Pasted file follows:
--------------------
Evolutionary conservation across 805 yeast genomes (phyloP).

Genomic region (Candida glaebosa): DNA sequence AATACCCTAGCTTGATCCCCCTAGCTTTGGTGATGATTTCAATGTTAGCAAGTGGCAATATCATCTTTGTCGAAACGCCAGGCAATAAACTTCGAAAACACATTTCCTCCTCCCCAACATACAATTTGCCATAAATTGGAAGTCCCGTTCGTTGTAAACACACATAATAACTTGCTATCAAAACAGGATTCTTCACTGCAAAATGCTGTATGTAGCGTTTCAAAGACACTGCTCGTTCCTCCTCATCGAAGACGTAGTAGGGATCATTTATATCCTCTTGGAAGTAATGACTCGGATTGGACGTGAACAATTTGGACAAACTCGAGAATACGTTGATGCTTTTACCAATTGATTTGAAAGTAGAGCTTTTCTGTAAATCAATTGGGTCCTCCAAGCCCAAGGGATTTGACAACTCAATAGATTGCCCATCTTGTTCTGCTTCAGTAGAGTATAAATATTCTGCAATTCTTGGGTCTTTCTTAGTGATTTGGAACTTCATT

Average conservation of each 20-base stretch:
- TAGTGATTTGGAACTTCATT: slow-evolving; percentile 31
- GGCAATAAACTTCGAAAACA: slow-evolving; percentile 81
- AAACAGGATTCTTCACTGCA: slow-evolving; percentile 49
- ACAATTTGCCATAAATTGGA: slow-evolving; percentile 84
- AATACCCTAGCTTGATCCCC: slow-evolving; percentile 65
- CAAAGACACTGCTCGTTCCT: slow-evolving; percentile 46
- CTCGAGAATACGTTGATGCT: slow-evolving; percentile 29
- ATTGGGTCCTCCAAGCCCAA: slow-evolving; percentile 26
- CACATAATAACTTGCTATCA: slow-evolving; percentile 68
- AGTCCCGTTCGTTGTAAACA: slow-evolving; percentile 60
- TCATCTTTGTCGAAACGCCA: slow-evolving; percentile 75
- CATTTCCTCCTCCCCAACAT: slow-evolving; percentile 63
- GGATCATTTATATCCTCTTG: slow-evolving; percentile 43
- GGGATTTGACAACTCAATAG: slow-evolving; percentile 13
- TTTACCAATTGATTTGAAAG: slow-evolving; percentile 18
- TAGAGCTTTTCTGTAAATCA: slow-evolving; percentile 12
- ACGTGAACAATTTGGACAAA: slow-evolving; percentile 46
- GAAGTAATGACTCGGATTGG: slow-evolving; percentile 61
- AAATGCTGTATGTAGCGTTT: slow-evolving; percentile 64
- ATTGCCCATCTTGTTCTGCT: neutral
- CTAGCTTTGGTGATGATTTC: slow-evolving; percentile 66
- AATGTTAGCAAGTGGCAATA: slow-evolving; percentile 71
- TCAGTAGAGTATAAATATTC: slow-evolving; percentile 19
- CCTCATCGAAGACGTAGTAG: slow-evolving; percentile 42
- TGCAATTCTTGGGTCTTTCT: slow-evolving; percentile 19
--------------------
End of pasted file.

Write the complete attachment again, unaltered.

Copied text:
Evolutionary conservation across 805 yeast genomes (phyloP).

Genomic region (Candida glaebosa): DNA sequence AATACCCTAGCTTGATCCCCCTAGCTTTGGTGATGATTTCAATGTTAGCAAGTGGCAATATCATCTTTGTCGAAACGCCAGGCAATAAACTTCGAAAACACATTTCCTCCTCCCCAACATACAATTTGCCATAAATTGGAAGTCCCGTTCGTTGTAAACACACATAATAACTTGCTATCAAAACAGGATTCTTCACTGCAAAATGCTGTATGTAGCGTTTCAAAGACACTGCTCGTTCCTCCTCATCGAAGACGTAGTAGGGATCATTTATATCCTCTTGGAAGTAATGACTCGGATTGGACGTGAACAATTTGGACAAACTCGAGAATACGTTGATGCTTTTACCAATTGATTTGAAAGTAGAGCTTTTCTGTAAATCAATTGGGTCCTCCAAGCCCAAGGGATTTGACAACTCAATAGATTGCCCATCTTGTTCTGCTTCAGTAGAGTATAAATATTCTGCAATTCTTGGGTCTTTCTTAGTGATTTGGAACTTCATT

Average conservation of each 20-base stretch:
- TAGTGATTTGGAACTTCATT: slow-evolving; percentile 31
- GGCAATAAACTTCGAAAACA: slow-evolving; percentile 81
- AAACAGGATTCTTCACTGCA: slow-evolving; percentile 49
- ACAATTTGCCATAAATTGGA: slow-evolving; percentile 84
- AATACCCTAGCTTGATCCCC: slow-evolving; percentile 65
- CAAAGACACTGCTCGTTCCT: slow-evolving; percentile 46
- CTCGAGAATACGTTGATGCT: slow-evolving; percentile 29
- ATTGGGTCCTCCAAGCCCAA: slow-evolving; percentile 26
- CACATAATAACTTGCTATCA: slow-evolving; percentile 68
- AGTCCCGTTCGTTGTAAACA: slow-evolving; percentile 60
- TCATCTTTGTCGAAACGCCA: slow-evolving; percentile 75
- CATTTCCTCCTCCCCAACAT: slow-evolving; percentile 63
- GGATCATTTATATCCTCTTG: slow-evolving; percentile 43
- GGGATTTGACAACTCAATAG: slow-evolving; percentile 13
- TTTACCAATTGATTTGAAAG: slow-evolving; percentile 18
- TAGAGCTTTTCTGTAAATCA: slow-evolving; percentile 12
- ACGTGAACAATTTGGACAAA: slow-evolving; percentile 46
- GAAGTAATGACTCGGATTGG: slow-evolving; percentile 61
- AAATGCTGTATGTAGCGTTT: slow-evolving; percentile 64
- ATTGCCCATCTTGTTCTGCT: neutral
- CTAGCTTTGGTGATGATTTC: slow-evolving; percentile 66
- AATGTTAGCAAGTGGCAATA: slow-evolving; percentile 71
- TCAGTAGAGTATAAATATTC: slow-evolving; percentile 19
- CCTCATCGAAGACGTAGTAG: slow-evolving; percentile 42
- TGCAATTCTTGGGTCTTTCT: slow-evolving; percentile 19